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Board Gives Tentative Approval to 3.1 Percent Tuition Increase for In-state Students

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 Winthrop officials gave tentative approval to a 3.1 percent tuition increase for in-state students Friday.
 Students living on campus also would see a 5 percent increase in room and board fees.

Anthony DiGiorgio
ROCK HILL, S.C. – Winthrop University officials gave tentative approval to  a 3.1 percent tuition increase for in-state students Friday.

If the increase becomes final,  Winthrop in-state undergraduate students would pay $6,715 in fall semester, $202  more than in fall 2012. Out-of-state students would pay $13,000 -- $762 more than a year ago, a 6.2 percent increase.

Graduate students would pay $6,464 in-state, and $12,453 out-of-state (unless in designated critical-need programs, which are pro-rated). Students living on campus also would see a 5 percent increase in room and board fees, which vary according to type of housing and meal plan chosen.

The 3.1 percent recommendation is the last to be made by President Anthony DiGiorgiobefore his retirement June 30, unless state appropriations to Winthrop are significantly changed during the remainder of the state's budgeting process, which will continue in a special session called for June 18.

Gov. Nikki Haley will review the General Assembly's budget plan once it is completed and issue any vetoes she chooses, then those vetoes will be reviewed by legislators in a second special session expected to be called before the end of the month. Legislators must override or sustain any vetoes in time for the new budget to take effect when the state's new fiscal year begins July 1.

In case appropriation changes do occur as the process in Columbia continues,  the Winthrop trustees gave their board officers the authority to approve adjustments as needed. Tuition bills for the upcoming fall semester will be sent to students in early July, officials said.

So far, the House and Senate have agreed that the state budget will include $750,000 in one-time funds for maintenance work on Winthrop's 127-year- old campus. That allocation was initiated earlier in the year by Rep. Gary Simrill. All state public universities also will be eligible for possible  additional maintenance funds, but will have to be prepared to match those dollars with non-state funds.

Also pending is a Senate- approved $350,000 increase to Winthrop's recurring operating base-- which would be the first such increase since Winthrop's state funding was reduced from $26 million to less than $13 million by a series of recession-driven appropriation reductions starting  in 2007.

"One thing has remained the same during my entire 24 years at Winthrop," DiGiorgio said to trustees Friday. "There are only two main sources of funds for operating any university. Funds not provided to institutions by the state have to come from students and families as tuition.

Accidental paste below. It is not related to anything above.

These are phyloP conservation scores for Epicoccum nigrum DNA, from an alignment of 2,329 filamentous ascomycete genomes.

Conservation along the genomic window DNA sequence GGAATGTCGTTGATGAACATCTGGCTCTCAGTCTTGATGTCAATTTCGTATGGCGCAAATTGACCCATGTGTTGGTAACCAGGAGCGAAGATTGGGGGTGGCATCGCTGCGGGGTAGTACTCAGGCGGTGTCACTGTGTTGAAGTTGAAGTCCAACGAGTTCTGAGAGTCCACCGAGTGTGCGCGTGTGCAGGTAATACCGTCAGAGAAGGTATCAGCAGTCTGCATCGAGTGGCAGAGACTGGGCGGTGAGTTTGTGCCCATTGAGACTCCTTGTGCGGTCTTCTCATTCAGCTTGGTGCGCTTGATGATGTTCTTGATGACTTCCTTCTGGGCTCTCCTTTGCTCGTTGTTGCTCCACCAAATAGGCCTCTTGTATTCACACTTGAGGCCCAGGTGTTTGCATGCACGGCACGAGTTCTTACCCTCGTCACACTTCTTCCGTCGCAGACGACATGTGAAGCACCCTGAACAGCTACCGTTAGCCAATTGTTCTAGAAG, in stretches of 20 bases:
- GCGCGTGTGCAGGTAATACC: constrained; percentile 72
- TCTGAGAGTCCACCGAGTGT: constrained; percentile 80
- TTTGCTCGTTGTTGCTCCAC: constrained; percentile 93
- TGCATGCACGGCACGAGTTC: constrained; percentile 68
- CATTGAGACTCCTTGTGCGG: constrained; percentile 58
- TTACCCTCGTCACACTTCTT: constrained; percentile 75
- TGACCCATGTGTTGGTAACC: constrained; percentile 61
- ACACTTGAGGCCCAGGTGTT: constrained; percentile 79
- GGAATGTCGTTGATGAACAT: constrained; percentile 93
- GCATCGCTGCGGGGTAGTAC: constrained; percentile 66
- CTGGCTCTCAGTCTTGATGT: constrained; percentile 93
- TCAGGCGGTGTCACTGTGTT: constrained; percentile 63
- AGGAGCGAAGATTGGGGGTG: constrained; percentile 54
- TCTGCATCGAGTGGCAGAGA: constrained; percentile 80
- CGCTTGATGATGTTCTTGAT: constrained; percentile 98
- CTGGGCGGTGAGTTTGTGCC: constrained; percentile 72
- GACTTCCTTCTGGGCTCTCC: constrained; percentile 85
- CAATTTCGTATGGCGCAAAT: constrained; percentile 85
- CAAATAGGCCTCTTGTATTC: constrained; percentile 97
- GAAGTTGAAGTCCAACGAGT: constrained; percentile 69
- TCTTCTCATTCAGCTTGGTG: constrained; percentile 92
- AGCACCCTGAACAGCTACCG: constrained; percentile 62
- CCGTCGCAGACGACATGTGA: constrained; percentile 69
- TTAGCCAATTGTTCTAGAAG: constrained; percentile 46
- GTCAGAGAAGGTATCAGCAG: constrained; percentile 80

"The state now provides less than 10 percent of Winthrop's funds," he added. "If the $350,000 for next year is approved as a recurring allocation, that will be a first step toward extending benefits of the state's  economic recovery to our annual operating budget. That's the good news. The bad news is, there's still $12 million more to go to get back to the state funding level Winthrop had seven years ago."

Institutions like Winthrop coped with those reductions through a mix of internal cost-saving initiatives and tuition increases over the years of the Great Recession, the veteran president said, but the sudden change in the public higher education funding model lessened access for some students. The best way to increase access, he said, will be for states to return operating funding to institutions over time.

DiGiorgio said how long such an incremental return of funding might take, both in S.C. and nationally, is the "greatest worry" he has for higher education in general as he prepares to retire from the Winthrop presidency.

"Education has been the engine of American progress for generations," he said. "It is a public good and worthy of public investment as much as ever."

As his retirement from the presidency approaches on June 30, DiGiorgio this week received two more recognitions for his long service to S.C. On Thursday, the State Commission on Higher Education honored him at the start of its last meeting for the fiscal year. Friday's Winthrop board meeting began with the presentation of a resolution adopted earlier this year by the S.C. State Senate.

Following a sabbatical year that begins July 1, DiGiorgio will serve as President Emeritus and Winthrop's Distinguished Professor Public Service and Leadership.

For further information on the tentatively adopted tuition and fees, please visit the Cashier's Office website.

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